27 January 2010

Hold the Line

We all know my personal thoughts on Federal Reserve Chairman, Ben Bernanke. And now that he's up for a vote to take on another term as chairman, a lot of folks are chiming in. There's some great and varied opinions in the New York Times today, but Yves Smith from Naked Capitalism said some of the most understated, yet most important facts about Bernanke and the reason he should not be in charge any longer. Here's Smith's take:

Ben Bernanke, a major architect of the financial crisis, bears significant responsibility for our economic woes. He provided the intellectual justification for the Greenspan Fed’s bubble-stoking, dot-bomb era super-low interest rates.

He also embraced the Greenspan policy of letting the inmates run the financial system. For instance, even the bank-friendly Office of the Comptroller of the Currency took its responsibilities to monitor and restrain subprime lending far more seriously than the Fed did.

Mr. Bernanke’s “defense” is that having helped produce the worst meltdown since the Great Depression, his actions kept it from being as awful as it could have been. But he was slow to recognize the severity of the crisis, then engaged in emergency, ad hoc measures of dubious legality. We now have a financial system running on subsidies so extensive that it’s the equivalent of a patient attached to an oxygen supply, with 24/7 nursing to make sure nothing further goes amiss. Yet the Fed and the banksters stand united in proclaiming the industry to be healthy, a “diagnosis” based on ludicrously lax “stress tests.”

A “no” vote will rightfully challenge the Fed’s and the administration’s allegiance to Wall Street over Main Street.

All opinions are valid in many different ways, but it's refreshing to hear someone come out and and state so clearly that Bernanke has been nothing short of a true failure in protecting this country and its people.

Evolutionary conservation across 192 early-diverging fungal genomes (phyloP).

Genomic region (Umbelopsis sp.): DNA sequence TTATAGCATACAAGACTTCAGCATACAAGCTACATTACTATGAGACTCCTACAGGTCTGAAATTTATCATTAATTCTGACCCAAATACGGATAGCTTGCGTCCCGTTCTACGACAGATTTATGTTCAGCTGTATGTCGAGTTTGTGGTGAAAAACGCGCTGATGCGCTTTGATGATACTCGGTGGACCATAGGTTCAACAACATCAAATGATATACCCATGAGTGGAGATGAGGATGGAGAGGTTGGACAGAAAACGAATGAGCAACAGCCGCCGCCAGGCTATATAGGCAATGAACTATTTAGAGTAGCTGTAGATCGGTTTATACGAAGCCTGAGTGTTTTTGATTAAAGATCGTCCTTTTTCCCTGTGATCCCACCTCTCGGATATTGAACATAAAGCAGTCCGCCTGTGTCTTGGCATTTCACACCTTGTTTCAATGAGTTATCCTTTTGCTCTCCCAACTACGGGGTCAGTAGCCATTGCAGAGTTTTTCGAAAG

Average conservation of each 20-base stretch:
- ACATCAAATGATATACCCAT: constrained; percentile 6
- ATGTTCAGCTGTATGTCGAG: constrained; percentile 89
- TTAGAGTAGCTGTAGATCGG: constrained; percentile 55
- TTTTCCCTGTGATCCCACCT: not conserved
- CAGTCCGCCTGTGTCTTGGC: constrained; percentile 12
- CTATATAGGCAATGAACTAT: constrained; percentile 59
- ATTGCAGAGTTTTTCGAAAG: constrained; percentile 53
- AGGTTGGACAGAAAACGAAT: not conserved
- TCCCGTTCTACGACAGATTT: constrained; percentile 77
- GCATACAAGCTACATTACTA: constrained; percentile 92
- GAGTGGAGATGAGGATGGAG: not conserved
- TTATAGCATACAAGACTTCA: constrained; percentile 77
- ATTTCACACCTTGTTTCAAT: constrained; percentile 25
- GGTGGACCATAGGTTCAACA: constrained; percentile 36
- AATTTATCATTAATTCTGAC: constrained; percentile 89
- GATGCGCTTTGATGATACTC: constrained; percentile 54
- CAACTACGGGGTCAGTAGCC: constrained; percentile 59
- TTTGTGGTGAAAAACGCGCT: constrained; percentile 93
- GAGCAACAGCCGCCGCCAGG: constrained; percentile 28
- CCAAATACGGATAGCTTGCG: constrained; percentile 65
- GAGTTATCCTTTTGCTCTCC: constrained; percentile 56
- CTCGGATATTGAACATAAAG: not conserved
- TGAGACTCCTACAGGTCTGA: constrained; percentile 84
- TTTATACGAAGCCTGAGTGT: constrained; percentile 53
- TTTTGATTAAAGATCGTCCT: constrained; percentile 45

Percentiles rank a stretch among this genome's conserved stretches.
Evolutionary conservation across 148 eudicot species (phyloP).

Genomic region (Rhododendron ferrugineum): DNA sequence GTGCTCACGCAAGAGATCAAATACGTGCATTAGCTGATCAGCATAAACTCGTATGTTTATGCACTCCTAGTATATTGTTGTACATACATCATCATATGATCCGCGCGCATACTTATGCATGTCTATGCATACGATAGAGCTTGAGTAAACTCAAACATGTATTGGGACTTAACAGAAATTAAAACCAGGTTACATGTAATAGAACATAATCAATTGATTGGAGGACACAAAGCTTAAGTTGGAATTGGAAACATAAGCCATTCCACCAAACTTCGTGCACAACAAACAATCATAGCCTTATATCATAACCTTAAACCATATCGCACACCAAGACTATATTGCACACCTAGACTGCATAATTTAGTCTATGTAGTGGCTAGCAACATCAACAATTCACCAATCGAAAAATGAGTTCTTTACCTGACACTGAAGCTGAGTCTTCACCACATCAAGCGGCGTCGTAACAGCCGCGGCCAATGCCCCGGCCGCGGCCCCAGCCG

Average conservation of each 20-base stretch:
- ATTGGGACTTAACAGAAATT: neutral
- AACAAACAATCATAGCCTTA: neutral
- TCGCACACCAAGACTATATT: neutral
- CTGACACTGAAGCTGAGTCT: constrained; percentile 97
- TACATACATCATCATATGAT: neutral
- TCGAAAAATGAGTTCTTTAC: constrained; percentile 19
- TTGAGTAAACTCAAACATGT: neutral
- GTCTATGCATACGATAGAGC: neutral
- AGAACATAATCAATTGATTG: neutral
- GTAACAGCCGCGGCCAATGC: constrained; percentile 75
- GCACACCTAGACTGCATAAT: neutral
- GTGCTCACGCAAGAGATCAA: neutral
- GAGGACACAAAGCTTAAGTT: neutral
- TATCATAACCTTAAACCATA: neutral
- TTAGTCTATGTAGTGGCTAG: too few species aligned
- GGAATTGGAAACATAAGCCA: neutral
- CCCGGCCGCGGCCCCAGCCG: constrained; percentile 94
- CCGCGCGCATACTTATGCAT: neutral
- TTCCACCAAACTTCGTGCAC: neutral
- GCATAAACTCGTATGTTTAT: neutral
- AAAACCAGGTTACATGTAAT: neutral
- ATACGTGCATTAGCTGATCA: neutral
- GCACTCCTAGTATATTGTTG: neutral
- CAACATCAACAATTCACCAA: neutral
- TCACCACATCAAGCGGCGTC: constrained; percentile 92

15 January 2010

Shout At The Devil*

Many people are aware of the comments evangelist, Pat Robertson made the other day regarding the devastating earthquake that hit Haiti earlier this week. And those comments have greatly upset many Christians and pushed many non-Christians further away from a loving and compassionate God.

Personally, I feel that Robertson's comments were made as a way to scare people away from the devil, but I was very intrigued to read author, Donald Miller's (Blue Like Jazz) response to Robertson. It's deeply personal and comes from a person who completely understands our a God who is deeply compassionate and wonderfully forgiving.

It's a very quick read and a much better response than those provided by mainstream news pundits.

*I only thought that this title and song were appropriate for this post.

12 January 2010

Everybody That Was Hanging Out

New York, I Love You is easily one of the most romantic films of last year. And by "romantic" I do not mean Romantic Comedy starring Matthew McConaughey and Jennifer Garner. It's simply romantic the way that poets like Keates, Blake and Wordsworth were romantic. Not gushy and sappy, but rather desperately passionate and deeply beautiful. And full of wonder and curiosity brought on by a city and a person and a circumstance.

The film is produced by the same folks who brought us 2006's Paris, Je t'aime and is the story of many writers, directors and actors. It's a compilation of short films that tell the story of people in a city (particularly a city that inspires love and romance). And each film is completely independent of the next, but there's a connective theme that holds them together as one.

Some of the talent that contributed to New York is some of the best in the biz. Bradley Cooper, Ethan Hawke, Cloris Leachman, Chris Cooper, Andy Garcia, Orlando Bloom and Natalie Portman (who also contributed as a writer and director of a short) all shared their talents in this collage of beautiful stories. And their passion, talent and dedication is evident in every scene.

If you saw and loved Paris, Je T'aime, then this one is a must. It's likely that it'll be something to get on DVD since it's limited theatrical release was this past October and is only still lingering in small, art-house theaters. But it's worth seeking out.


02 January 2010

I'll Never Let You Go

After completing the first two seasons of AMC's Mad Men, there's no doubt that this is one of the best television shows to grace cable TV. Accolades, reviews and awards aside, this is simply a fantastic show with brilliant actors and an acute attention to early 1960s period detail.

To dive too much into the plot of the show would be to give too much away, but I can say that the writing combined with the way they unfold the story is incredibly intriguing and perfectly mysterious.

There's not much more to say about Mad Men. Just check it out. It's the only show I would recommend as highly as I possibly can.